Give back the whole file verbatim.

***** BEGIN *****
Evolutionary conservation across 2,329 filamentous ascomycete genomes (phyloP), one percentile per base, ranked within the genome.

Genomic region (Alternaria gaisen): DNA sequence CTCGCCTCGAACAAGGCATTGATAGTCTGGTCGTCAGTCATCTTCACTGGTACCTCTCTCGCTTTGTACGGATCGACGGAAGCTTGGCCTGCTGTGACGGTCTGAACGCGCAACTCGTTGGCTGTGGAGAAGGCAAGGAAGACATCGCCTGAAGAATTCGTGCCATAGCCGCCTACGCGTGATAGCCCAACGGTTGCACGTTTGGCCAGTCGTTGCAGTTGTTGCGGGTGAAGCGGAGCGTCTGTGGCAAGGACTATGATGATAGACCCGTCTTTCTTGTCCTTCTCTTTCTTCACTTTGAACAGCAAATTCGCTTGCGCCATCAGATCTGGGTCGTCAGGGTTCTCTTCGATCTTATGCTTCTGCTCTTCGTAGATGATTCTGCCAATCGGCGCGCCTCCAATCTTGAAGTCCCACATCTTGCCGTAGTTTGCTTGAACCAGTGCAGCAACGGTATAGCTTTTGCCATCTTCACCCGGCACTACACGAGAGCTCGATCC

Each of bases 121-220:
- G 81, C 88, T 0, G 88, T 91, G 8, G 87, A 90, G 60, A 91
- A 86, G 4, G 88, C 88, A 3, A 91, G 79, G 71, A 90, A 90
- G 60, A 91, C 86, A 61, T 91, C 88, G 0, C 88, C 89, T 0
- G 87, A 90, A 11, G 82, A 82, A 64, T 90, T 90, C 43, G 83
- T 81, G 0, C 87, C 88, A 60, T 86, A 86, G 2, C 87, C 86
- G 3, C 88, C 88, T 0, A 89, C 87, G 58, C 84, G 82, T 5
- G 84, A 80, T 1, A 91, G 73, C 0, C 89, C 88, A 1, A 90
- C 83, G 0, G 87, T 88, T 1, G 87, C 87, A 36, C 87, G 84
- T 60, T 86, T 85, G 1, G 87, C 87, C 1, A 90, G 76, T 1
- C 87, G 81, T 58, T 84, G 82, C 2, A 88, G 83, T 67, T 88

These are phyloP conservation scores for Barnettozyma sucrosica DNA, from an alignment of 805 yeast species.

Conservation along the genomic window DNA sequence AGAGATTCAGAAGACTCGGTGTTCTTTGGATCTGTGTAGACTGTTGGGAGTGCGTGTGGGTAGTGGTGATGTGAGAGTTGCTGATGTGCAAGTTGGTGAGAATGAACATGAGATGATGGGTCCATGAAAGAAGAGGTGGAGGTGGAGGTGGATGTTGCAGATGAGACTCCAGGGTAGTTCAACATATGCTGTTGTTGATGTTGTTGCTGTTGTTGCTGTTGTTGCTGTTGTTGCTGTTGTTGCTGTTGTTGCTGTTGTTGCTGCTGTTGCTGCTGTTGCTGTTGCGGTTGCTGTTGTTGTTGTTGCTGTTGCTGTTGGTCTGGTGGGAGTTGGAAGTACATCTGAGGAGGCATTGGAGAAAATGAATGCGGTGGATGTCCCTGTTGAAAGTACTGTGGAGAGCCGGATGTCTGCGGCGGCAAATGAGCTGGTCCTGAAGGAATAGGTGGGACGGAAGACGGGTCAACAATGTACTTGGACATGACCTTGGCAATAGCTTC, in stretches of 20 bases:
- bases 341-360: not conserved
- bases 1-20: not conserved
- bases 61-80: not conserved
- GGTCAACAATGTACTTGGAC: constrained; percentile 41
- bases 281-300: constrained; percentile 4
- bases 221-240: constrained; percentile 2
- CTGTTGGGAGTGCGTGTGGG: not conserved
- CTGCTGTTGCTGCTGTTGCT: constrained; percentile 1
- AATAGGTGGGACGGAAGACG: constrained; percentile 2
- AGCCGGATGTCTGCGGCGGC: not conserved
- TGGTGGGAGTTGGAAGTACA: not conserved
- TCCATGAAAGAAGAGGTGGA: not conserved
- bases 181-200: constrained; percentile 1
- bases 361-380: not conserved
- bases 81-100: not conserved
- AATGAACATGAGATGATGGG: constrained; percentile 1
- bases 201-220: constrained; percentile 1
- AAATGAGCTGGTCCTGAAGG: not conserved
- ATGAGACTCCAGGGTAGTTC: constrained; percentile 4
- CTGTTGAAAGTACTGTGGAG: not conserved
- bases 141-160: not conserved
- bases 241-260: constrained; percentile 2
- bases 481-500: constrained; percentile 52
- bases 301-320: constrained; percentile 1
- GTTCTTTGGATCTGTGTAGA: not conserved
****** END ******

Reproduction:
Evolutionary conservation across 2,329 filamentous ascomycete genomes (phyloP), one percentile per base, ranked within the genome.

Genomic region (Alternaria gaisen): DNA sequence CTCGCCTCGAACAAGGCATTGATAGTCTGGTCGTCAGTCATCTTCACTGGTACCTCTCTCGCTTTGTACGGATCGACGGAAGCTTGGCCTGCTGTGACGGTCTGAACGCGCAACTCGTTGGCTGTGGAGAAGGCAAGGAAGACATCGCCTGAAGAATTCGTGCCATAGCCGCCTACGCGTGATAGCCCAACGGTTGCACGTTTGGCCAGTCGTTGCAGTTGTTGCGGGTGAAGCGGAGCGTCTGTGGCAAGGACTATGATGATAGACCCGTCTTTCTTGTCCTTCTCTTTCTTCACTTTGAACAGCAAATTCGCTTGCGCCATCAGATCTGGGTCGTCAGGGTTCTCTTCGATCTTATGCTTCTGCTCTTCGTAGATGATTCTGCCAATCGGCGCGCCTCCAATCTTGAAGTCCCACATCTTGCCGTAGTTTGCTTGAACCAGTGCAGCAACGGTATAGCTTTTGCCATCTTCACCCGGCACTACACGAGAGCTCGATCC

Each of bases 121-220:
- G 81, C 88, T 0, G 88, T 91, G 8, G 87, A 90, G 60, A 91
- A 86, G 4, G 88, C 88, A 3, A 91, G 79, G 71, A 90, A 90
- G 60, A 91, C 86, A 61, T 91, C 88, G 0, C 88, C 89, T 0
- G 87, A 90, A 11, G 82, A 82, A 64, T 90, T 90, C 43, G 83
- T 81, G 0, C 87, C 88, A 60, T 86, A 86, G 2, C 87, C 86
- G 3, C 88, C 88, T 0, A 89, C 87, G 58, C 84, G 82, T 5
- G 84, A 80, T 1, A 91, G 73, C 0, C 89, C 88, A 1, A 90
- C 83, G 0, G 87, T 88, T 1, G 87, C 87, A 36, C 87, G 84
- T 60, T 86, T 85, G 1, G 87, C 87, C 1, A 90, G 76, T 1
- C 87, G 81, T 58, T 84, G 82, C 2, A 88, G 83, T 67, T 88

These are phyloP conservation scores for Barnettozyma sucrosica DNA, from an alignment of 805 yeast species.

Conservation along the genomic window DNA sequence AGAGATTCAGAAGACTCGGTGTTCTTTGGATCTGTGTAGACTGTTGGGAGTGCGTGTGGGTAGTGGTGATGTGAGAGTTGCTGATGTGCAAGTTGGTGAGAATGAACATGAGATGATGGGTCCATGAAAGAAGAGGTGGAGGTGGAGGTGGATGTTGCAGATGAGACTCCAGGGTAGTTCAACATATGCTGTTGTTGATGTTGTTGCTGTTGTTGCTGTTGTTGCTGTTGTTGCTGTTGTTGCTGTTGTTGCTGTTGTTGCTGCTGTTGCTGCTGTTGCTGTTGCGGTTGCTGTTGTTGTTGTTGCTGTTGCTGTTGGTCTGGTGGGAGTTGGAAGTACATCTGAGGAGGCATTGGAGAAAATGAATGCGGTGGATGTCCCTGTTGAAAGTACTGTGGAGAGCCGGATGTCTGCGGCGGCAAATGAGCTGGTCCTGAAGGAATAGGTGGGACGGAAGACGGGTCAACAATGTACTTGGACATGACCTTGGCAATAGCTTC, in stretches of 20 bases:
- bases 341-360: not conserved
- bases 1-20: not conserved
- bases 61-80: not conserved
- GGTCAACAATGTACTTGGAC: constrained; percentile 41
- bases 281-300: constrained; percentile 4
- bases 221-240: constrained; percentile 2
- CTGTTGGGAGTGCGTGTGGG: not conserved
- CTGCTGTTGCTGCTGTTGCT: constrained; percentile 1
- AATAGGTGGGACGGAAGACG: constrained; percentile 2
- AGCCGGATGTCTGCGGCGGC: not conserved
- TGGTGGGAGTTGGAAGTACA: not conserved
- TCCATGAAAGAAGAGGTGGA: not conserved
- bases 181-200: constrained; percentile 1
- bases 361-380: not conserved
- bases 81-100: not conserved
- AATGAACATGAGATGATGGG: constrained; percentile 1
- bases 201-220: constrained; percentile 1
- AAATGAGCTGGTCCTGAAGG: not conserved
- ATGAGACTCCAGGGTAGTTC: constrained; percentile 4
- CTGTTGAAAGTACTGTGGAG: not conserved
- bases 141-160: not conserved
- bases 241-260: constrained; percentile 2
- bases 481-500: constrained; percentile 52
- bases 301-320: constrained; percentile 1
- GTTCTTTGGATCTGTGTAGA: not conserved